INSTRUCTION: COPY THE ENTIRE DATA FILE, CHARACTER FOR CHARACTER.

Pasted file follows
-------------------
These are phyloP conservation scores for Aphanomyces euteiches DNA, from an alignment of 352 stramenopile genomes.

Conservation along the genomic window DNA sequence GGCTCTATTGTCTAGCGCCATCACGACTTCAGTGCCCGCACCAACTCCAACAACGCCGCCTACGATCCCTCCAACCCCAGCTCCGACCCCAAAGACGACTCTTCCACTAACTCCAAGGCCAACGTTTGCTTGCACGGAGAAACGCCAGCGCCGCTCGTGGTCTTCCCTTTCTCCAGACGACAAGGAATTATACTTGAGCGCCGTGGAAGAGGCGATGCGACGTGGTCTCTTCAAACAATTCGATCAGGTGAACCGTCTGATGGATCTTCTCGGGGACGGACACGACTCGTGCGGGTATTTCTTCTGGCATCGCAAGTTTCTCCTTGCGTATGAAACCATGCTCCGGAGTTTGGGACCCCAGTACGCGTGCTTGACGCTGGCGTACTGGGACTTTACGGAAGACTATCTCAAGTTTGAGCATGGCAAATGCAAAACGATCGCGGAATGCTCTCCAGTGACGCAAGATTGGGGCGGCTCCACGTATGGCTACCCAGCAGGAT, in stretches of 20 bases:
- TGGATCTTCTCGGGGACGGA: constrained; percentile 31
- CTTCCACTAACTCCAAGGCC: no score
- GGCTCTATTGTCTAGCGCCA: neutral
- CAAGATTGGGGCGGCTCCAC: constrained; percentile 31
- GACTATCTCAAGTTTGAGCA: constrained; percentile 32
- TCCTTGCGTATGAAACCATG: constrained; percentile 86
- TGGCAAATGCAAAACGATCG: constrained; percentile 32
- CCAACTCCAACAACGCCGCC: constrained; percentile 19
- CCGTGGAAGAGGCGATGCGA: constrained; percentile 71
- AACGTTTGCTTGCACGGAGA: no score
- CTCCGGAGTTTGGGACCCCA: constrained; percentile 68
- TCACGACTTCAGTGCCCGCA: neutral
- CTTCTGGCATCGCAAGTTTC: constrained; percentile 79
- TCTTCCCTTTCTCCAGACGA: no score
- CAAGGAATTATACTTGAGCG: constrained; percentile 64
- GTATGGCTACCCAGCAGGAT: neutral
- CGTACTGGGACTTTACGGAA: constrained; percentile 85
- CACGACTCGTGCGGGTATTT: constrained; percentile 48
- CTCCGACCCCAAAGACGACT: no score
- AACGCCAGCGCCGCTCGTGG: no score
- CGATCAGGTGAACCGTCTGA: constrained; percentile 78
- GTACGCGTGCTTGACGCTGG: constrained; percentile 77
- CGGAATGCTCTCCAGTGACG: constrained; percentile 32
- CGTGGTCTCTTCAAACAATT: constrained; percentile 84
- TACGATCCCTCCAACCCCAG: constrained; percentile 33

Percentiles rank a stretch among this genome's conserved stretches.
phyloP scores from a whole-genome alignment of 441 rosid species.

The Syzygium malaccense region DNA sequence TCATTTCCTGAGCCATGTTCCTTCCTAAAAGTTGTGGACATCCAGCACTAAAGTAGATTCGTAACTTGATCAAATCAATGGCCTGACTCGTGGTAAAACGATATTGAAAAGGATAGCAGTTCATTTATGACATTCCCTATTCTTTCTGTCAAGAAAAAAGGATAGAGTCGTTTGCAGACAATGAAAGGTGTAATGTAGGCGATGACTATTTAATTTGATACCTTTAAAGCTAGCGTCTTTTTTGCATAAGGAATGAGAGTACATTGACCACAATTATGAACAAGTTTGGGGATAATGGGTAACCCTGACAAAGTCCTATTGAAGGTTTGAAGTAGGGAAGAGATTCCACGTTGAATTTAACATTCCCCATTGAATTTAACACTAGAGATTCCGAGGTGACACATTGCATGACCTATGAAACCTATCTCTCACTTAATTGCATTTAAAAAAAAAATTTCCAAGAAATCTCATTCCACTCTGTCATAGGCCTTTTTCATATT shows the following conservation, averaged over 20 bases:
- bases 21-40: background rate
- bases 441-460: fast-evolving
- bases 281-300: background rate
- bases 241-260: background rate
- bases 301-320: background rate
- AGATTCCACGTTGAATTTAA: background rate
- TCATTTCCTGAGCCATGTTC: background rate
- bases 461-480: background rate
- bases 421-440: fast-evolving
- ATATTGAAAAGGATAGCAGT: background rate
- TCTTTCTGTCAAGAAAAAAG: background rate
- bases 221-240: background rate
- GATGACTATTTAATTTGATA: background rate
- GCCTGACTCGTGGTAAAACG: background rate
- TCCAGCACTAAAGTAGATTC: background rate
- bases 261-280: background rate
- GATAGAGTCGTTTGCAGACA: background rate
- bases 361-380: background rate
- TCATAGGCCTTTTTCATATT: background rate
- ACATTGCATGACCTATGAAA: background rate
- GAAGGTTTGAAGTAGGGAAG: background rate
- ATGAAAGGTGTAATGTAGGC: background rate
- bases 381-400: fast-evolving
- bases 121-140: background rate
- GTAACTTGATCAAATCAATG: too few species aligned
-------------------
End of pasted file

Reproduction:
These are phyloP conservation scores for Aphanomyces euteiches DNA, from an alignment of 352 stramenopile genomes.

Conservation along the genomic window DNA sequence GGCTCTATTGTCTAGCGCCATCACGACTTCAGTGCCCGCACCAACTCCAACAACGCCGCCTACGATCCCTCCAACCCCAGCTCCGACCCCAAAGACGACTCTTCCACTAACTCCAAGGCCAACGTTTGCTTGCACGGAGAAACGCCAGCGCCGCTCGTGGTCTTCCCTTTCTCCAGACGACAAGGAATTATACTTGAGCGCCGTGGAAGAGGCGATGCGACGTGGTCTCTTCAAACAATTCGATCAGGTGAACCGTCTGATGGATCTTCTCGGGGACGGACACGACTCGTGCGGGTATTTCTTCTGGCATCGCAAGTTTCTCCTTGCGTATGAAACCATGCTCCGGAGTTTGGGACCCCAGTACGCGTGCTTGACGCTGGCGTACTGGGACTTTACGGAAGACTATCTCAAGTTTGAGCATGGCAAATGCAAAACGATCGCGGAATGCTCTCCAGTGACGCAAGATTGGGGCGGCTCCACGTATGGCTACCCAGCAGGAT, in stretches of 20 bases:
- TGGATCTTCTCGGGGACGGA: constrained; percentile 31
- CTTCCACTAACTCCAAGGCC: no score
- GGCTCTATTGTCTAGCGCCA: neutral
- CAAGATTGGGGCGGCTCCAC: constrained; percentile 31
- GACTATCTCAAGTTTGAGCA: constrained; percentile 32
- TCCTTGCGTATGAAACCATG: constrained; percentile 86
- TGGCAAATGCAAAACGATCG: constrained; percentile 32
- CCAACTCCAACAACGCCGCC: constrained; percentile 19
- CCGTGGAAGAGGCGATGCGA: constrained; percentile 71
- AACGTTTGCTTGCACGGAGA: no score
- CTCCGGAGTTTGGGACCCCA: constrained; percentile 68
- TCACGACTTCAGTGCCCGCA: neutral
- CTTCTGGCATCGCAAGTTTC: constrained; percentile 79
- TCTTCCCTTTCTCCAGACGA: no score
- CAAGGAATTATACTTGAGCG: constrained; percentile 64
- GTATGGCTACCCAGCAGGAT: neutral
- CGTACTGGGACTTTACGGAA: constrained; percentile 85
- CACGACTCGTGCGGGTATTT: constrained; percentile 48
- CTCCGACCCCAAAGACGACT: no score
- AACGCCAGCGCCGCTCGTGG: no score
- CGATCAGGTGAACCGTCTGA: constrained; percentile 78
- GTACGCGTGCTTGACGCTGG: constrained; percentile 77
- CGGAATGCTCTCCAGTGACG: constrained; percentile 32
- CGTGGTCTCTTCAAACAATT: constrained; percentile 84
- TACGATCCCTCCAACCCCAG: constrained; percentile 33

Percentiles rank a stretch among this genome's conserved stretches.
phyloP scores from a whole-genome alignment of 441 rosid species.

The Syzygium malaccense region DNA sequence TCATTTCCTGAGCCATGTTCCTTCCTAAAAGTTGTGGACATCCAGCACTAAAGTAGATTCGTAACTTGATCAAATCAATGGCCTGACTCGTGGTAAAACGATATTGAAAAGGATAGCAGTTCATTTATGACATTCCCTATTCTTTCTGTCAAGAAAAAAGGATAGAGTCGTTTGCAGACAATGAAAGGTGTAATGTAGGCGATGACTATTTAATTTGATACCTTTAAAGCTAGCGTCTTTTTTGCATAAGGAATGAGAGTACATTGACCACAATTATGAACAAGTTTGGGGATAATGGGTAACCCTGACAAAGTCCTATTGAAGGTTTGAAGTAGGGAAGAGATTCCACGTTGAATTTAACATTCCCCATTGAATTTAACACTAGAGATTCCGAGGTGACACATTGCATGACCTATGAAACCTATCTCTCACTTAATTGCATTTAAAAAAAAAATTTCCAAGAAATCTCATTCCACTCTGTCATAGGCCTTTTTCATATT shows the following conservation, averaged over 20 bases:
- bases 21-40: background rate
- bases 441-460: fast-evolving
- bases 281-300: background rate
- bases 241-260: background rate
- bases 301-320: background rate
- AGATTCCACGTTGAATTTAA: background rate
- TCATTTCCTGAGCCATGTTC: background rate
- bases 461-480: background rate
- bases 421-440: fast-evolving
- ATATTGAAAAGGATAGCAGT: background rate
- TCTTTCTGTCAAGAAAAAAG: background rate
- bases 221-240: background rate
- GATGACTATTTAATTTGATA: background rate
- GCCTGACTCGTGGTAAAACG: background rate
- TCCAGCACTAAAGTAGATTC: background rate
- bases 261-280: background rate
- GATAGAGTCGTTTGCAGACA: background rate
- bases 361-380: background rate
- TCATAGGCCTTTTTCATATT: background rate
- ACATTGCATGACCTATGAAA: background rate
- GAAGGTTTGAAGTAGGGAAG: background rate
- ATGAAAGGTGTAATGTAGGC: background rate
- bases 381-400: fast-evolving
- bases 121-140: background rate
- GTAACTTGATCAAATCAATG: too few species aligned